The Good Samaritan




DIED MAY 31, 1895




DIED SEP. 18, 1893



Nearly everyone knows the term “good Samaritan” but many might not know of its origins from Luke and more specifically that it is a parable told by Jesus:

Luke 10:25-37King James Version (KJV)

25 And, behold, a certain lawyer stood up, and tempted him, saying, Master, what shall I do to inherit eternal life?

26 He said unto him, What is written in the law? how readest thou?

27 And he answering said, Thou shalt love the Lord thy God with all thy heart, and with all thy soul, and with all thy strength, and with all thy mind; and thy neighbour as thyself.

28 And he said unto him, Thou hast answered right: this do, and thou shalt live.

29 But he, willing to justify himself, said unto Jesus, And who is my neighbour?

30 And Jesus answering said, A certain man went down from Jerusalem to Jericho, and fell among thieves, which stripped him of his raiment, and wounded him, and departed, leaving him half dead.

31 And by chance there came down a certain priest that way: and when he saw him, he passed by on the other side.

32 And likewise a Levite, when he was at the place, came and looked on him, and passed by on the other side.

33 But a certain Samaritan, as he journeyed, came where he was: and when he saw him, he had compassion on him,

34 And went to him, and bound up his wounds, pouring in oil and wine, and set him on his own beast, and brought him to an inn, and took care of him.

35 And on the morrow when he departed, he took out two pence, and gave them to the host, and said unto him, Take care of him; and whatsoever thou spendest more, when I come again, I will repay thee.

36 Which now of these three, thinkest thou, was neighbour unto him that fell among the thieves?

37 And he said, He that shewed mercy on him. Then said Jesus unto him, Go, and do thou likewise.

That story is illustrated in stone upon the monument for Vincent and Mary Markham in the Fairmount Cemetery at Denver, Colorado. Neither of them, however, chose it for themselves. Vincent had a clause in his will that his executors should choose an appropriate monument to honor him and his wife, Mary. It also needed to display in some way, their values, which, in part, are carved in the stone, “Humanity and Charity are our Religion”.

By all accounts the Marhams were generous people who shared their wealth and prosperity with their community. When Vincent Markham died, the Arizona Weekly Citizen, June 15, 1895, edition of the paper wrote this, JUDGE MARKHAM. Colorado papers of June 1st contain announcements of the death of Judge Vincent D. Markham, in the city of Denver. …The Denver Republican editorially says of the distinguished jurist: By the death of Judge Vincent D. Markham, Colorado has lost one of its most distinguished and honorable citizens.” They went on to say, “Respected and loved while he lived, he will be mourned now that be is dead. He always will have an honorable place in the history of Colorado, a state which remembers with gratitude the service of the men who did its pioneer work, strengthening it by their example to others and promoting its interests by all they did.”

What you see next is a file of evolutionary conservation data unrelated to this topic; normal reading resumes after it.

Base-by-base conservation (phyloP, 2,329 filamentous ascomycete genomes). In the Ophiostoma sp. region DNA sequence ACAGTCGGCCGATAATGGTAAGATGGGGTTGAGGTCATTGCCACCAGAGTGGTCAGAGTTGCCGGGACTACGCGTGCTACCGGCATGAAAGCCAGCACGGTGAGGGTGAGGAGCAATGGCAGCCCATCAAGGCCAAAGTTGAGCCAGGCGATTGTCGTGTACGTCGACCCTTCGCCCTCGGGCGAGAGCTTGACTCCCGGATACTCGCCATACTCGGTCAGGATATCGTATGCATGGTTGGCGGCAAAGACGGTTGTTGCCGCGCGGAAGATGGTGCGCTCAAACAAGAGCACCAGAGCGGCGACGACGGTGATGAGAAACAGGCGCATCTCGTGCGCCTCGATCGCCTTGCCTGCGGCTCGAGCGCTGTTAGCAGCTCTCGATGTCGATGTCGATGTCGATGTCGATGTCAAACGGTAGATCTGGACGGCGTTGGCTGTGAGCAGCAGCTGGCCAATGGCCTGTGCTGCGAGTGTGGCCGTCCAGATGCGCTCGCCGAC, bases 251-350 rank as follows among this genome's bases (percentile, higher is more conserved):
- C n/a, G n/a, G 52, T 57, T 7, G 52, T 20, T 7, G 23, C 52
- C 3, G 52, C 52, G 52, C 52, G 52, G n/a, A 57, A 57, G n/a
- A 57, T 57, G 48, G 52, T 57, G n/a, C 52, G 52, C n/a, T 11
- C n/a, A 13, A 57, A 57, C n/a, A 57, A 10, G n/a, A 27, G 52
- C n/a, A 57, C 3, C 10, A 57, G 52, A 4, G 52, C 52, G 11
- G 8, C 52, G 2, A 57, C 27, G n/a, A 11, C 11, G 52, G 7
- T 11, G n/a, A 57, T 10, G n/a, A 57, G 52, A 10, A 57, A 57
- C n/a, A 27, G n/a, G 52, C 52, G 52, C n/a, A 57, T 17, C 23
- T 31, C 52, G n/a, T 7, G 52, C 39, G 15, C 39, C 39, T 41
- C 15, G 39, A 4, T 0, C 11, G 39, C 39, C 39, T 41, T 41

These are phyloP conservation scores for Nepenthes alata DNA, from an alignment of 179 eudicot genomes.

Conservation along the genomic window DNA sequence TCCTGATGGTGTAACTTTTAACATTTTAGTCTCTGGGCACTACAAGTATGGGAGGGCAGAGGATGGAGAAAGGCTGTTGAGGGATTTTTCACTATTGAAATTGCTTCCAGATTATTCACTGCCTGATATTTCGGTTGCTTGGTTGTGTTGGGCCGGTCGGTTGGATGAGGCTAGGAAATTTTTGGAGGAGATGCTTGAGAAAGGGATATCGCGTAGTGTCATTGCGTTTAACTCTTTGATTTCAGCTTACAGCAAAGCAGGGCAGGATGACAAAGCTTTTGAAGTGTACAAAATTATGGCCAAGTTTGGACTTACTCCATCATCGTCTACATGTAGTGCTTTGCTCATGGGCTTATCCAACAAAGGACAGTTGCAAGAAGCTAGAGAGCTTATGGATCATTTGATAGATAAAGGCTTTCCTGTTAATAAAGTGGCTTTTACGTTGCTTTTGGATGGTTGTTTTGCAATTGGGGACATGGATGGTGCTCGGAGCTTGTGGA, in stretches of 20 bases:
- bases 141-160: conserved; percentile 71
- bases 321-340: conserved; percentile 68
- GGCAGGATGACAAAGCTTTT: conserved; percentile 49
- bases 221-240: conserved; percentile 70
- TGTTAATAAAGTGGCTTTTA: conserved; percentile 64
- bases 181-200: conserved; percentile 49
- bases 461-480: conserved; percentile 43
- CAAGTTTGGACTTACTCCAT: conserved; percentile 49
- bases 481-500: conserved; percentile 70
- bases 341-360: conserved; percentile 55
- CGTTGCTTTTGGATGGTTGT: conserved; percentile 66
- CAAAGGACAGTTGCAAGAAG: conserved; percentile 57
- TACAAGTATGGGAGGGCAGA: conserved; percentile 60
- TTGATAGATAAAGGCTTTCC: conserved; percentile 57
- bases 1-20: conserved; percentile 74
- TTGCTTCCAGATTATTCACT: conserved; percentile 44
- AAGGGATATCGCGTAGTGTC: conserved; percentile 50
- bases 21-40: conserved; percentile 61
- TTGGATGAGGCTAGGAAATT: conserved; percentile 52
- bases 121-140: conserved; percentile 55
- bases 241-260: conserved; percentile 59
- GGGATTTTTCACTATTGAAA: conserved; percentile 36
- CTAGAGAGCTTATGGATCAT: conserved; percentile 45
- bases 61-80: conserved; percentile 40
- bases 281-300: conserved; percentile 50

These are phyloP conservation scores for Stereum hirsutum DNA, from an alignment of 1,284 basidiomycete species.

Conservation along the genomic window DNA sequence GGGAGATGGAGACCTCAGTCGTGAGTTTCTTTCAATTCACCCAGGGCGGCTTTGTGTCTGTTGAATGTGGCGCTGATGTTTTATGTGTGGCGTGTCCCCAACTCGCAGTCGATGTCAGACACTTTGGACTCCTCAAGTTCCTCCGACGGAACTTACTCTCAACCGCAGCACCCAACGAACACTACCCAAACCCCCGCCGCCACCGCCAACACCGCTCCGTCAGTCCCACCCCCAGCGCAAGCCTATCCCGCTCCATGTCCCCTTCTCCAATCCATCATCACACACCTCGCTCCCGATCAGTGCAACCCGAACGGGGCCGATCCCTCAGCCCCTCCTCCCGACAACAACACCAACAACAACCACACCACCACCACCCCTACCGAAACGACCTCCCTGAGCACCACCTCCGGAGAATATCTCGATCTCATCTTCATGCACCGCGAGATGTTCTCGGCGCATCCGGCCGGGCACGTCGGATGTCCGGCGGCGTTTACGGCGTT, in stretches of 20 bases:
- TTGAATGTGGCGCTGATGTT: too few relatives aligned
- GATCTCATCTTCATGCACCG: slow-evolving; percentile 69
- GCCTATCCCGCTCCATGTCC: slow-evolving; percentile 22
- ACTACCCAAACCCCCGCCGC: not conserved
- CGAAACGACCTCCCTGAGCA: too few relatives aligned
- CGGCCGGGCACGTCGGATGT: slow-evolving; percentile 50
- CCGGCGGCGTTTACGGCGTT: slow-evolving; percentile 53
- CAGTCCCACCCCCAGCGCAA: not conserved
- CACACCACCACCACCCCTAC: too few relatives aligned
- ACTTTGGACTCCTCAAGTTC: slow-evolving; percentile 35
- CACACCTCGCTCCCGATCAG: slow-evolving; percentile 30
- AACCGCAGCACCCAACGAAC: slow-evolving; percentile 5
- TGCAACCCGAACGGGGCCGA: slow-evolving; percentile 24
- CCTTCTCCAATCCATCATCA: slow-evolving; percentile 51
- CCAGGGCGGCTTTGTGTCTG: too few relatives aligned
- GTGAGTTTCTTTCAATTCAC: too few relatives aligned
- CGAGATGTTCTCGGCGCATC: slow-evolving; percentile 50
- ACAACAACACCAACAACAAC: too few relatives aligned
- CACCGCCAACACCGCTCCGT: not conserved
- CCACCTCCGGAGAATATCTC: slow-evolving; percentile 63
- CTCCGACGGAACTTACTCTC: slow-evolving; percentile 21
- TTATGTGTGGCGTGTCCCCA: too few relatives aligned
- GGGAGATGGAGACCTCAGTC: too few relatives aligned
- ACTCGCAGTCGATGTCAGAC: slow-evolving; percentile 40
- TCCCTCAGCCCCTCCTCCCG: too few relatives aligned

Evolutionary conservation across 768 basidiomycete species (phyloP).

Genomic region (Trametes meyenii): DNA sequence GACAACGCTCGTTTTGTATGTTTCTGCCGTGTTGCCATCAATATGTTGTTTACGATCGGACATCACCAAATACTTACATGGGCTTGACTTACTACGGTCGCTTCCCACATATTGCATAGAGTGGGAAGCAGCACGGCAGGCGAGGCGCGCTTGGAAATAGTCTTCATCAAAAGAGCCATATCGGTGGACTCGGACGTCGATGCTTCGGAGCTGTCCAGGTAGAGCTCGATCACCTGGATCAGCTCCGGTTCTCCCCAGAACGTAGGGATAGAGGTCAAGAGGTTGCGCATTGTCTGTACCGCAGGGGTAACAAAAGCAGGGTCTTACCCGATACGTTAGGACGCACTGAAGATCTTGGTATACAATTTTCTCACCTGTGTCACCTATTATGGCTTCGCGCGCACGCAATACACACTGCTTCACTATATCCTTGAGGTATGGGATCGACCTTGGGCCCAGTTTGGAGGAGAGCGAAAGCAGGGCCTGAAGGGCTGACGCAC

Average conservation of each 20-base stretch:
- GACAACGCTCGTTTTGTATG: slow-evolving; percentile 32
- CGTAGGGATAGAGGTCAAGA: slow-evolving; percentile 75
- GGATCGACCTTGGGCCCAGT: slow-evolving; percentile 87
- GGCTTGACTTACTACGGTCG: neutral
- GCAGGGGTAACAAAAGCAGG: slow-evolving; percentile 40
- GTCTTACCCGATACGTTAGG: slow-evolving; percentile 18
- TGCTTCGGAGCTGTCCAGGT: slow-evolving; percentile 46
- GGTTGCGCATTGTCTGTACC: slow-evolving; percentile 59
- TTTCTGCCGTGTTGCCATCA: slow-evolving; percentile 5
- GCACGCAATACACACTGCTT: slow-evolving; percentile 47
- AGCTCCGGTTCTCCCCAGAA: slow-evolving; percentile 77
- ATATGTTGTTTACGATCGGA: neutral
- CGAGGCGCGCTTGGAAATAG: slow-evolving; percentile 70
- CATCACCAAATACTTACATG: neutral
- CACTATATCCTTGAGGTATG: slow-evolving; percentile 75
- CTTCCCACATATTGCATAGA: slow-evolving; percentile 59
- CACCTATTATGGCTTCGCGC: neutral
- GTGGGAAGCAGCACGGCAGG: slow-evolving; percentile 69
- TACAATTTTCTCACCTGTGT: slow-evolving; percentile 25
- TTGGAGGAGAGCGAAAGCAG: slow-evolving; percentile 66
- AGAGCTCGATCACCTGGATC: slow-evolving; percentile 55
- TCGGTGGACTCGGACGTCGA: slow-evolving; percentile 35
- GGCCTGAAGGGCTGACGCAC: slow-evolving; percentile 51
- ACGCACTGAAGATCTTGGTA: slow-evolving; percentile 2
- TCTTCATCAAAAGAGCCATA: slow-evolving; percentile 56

The Markham were active philanthropically in Denver throughout their adult lives. They contributed to many charities and were instrumental in founding Denver’s Humane Society. Though they never had children of their own though they were generous with the neighborhood children and godparents to many.

The monument was designed by William Greenlee who owned and operated the Denver Marble and Granite Company, who won a competition held by the executors. The design was an original design from the New England Granite Company of Hartford, Connecticut.

It appears that the statue atop the monument was a fitting tribute to the Markhams.


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1 Response to The Good Samaritan


    A great parable for today’s world–it’s important to know that at this time the Samaritans were despised by “card-carrying Jews” and so the fact that he was the protagonist of the story was really a shock to the listeners– downplaying religious differences in favor of focusing on moral character and good works. A wonderful rejection of religious hypocrisy that certainly flourishes in today’s debates concerning the treatment and dignity of everything from Muslims to gays to race or women equality.

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